As a rule I avoid clip art at all costs, but if you are creating your own simple shapes, arrows, or more complex diagrams to illustrate a model incorporate the colours into the design for a seamless professional look.
  4. Pictures
    When picking images to use in a presentation or other company communication (like a blog or newsletter) try to choose images that echo or have a predominant company colour. Ex: Your colour is blue, try picking a picture where that main person in the photo is wearing blue.
  5. Presentations
    If you are going to have a bar above or below each slide, make it a company colour. The same rule applies for frames around images, titles and rule lines for emphasis.  Using the 4 points above in conjunction with these key points will give any presentation a visual wow factor.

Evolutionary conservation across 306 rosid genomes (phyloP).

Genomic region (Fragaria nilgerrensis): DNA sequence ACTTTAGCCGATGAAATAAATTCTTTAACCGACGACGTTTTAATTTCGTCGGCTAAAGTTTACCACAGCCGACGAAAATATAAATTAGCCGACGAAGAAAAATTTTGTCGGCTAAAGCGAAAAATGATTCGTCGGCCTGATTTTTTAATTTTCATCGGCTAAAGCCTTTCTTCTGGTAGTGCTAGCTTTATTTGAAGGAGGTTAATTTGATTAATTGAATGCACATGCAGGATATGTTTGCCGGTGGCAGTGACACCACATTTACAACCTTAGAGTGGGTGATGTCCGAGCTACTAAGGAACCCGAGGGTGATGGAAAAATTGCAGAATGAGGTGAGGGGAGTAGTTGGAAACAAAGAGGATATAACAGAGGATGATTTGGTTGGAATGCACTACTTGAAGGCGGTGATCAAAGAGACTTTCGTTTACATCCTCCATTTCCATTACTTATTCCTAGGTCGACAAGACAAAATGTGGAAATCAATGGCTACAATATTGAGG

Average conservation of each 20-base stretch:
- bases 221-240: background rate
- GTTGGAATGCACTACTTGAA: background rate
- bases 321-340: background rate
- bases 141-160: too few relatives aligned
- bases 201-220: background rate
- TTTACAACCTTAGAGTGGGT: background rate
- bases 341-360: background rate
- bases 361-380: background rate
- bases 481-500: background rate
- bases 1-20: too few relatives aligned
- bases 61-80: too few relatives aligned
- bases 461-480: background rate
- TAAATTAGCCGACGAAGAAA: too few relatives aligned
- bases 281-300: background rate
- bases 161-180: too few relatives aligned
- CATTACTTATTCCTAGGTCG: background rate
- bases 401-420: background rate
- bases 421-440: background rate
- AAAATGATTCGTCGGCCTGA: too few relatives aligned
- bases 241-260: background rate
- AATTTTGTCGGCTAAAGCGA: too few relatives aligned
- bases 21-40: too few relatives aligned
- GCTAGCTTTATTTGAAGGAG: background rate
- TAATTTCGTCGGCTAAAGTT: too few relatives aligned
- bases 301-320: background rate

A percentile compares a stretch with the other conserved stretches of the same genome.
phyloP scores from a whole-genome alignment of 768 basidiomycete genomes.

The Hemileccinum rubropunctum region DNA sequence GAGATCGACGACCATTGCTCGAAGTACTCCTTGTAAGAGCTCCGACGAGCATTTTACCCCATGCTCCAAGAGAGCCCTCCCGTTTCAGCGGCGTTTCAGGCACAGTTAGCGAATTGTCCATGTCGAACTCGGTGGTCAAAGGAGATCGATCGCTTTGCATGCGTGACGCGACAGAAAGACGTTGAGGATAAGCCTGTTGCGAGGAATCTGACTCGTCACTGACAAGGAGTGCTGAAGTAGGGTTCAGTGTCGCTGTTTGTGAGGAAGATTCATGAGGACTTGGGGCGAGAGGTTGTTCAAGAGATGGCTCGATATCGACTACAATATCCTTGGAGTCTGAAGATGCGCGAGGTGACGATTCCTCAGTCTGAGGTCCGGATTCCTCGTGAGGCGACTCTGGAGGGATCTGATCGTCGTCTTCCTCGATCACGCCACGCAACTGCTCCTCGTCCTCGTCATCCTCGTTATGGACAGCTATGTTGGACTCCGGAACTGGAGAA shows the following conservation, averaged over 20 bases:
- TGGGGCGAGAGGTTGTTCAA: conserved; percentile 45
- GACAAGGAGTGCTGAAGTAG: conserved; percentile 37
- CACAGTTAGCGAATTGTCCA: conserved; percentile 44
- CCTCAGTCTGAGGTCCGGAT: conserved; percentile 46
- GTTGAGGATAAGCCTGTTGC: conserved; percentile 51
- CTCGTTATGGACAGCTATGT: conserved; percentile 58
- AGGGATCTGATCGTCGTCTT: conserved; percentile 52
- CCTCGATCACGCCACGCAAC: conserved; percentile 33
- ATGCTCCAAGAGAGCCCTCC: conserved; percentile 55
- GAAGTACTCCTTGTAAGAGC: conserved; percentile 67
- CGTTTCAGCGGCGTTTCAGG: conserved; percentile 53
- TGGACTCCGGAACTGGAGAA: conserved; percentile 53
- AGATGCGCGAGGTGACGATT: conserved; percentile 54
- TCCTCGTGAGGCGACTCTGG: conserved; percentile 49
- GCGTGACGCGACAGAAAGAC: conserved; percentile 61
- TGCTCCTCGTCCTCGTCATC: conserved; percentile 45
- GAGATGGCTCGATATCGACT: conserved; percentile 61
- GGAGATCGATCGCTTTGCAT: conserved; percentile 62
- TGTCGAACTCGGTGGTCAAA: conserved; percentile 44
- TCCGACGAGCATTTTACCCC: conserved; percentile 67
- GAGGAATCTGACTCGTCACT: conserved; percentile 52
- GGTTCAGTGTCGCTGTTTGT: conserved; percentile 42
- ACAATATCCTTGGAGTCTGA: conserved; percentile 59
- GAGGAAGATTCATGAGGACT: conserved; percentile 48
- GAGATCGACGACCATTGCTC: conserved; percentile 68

Have you been applying your colours for your business or brand? I’d like to know.

If you have some more ideas to add to the list please don’t hold them like a miser, share and share alike!

The Tight Budget Series: The Brochure

I’ve noticed that business is picking up, cautiously. Clients are researching, pricing, and asking how they can keep their costs within a budget. Often it’s a tight budget. So, the following series of blogs are meant to help businesses understand the design process and find ways to stay within the mark.

This Week: Understanding the Brochure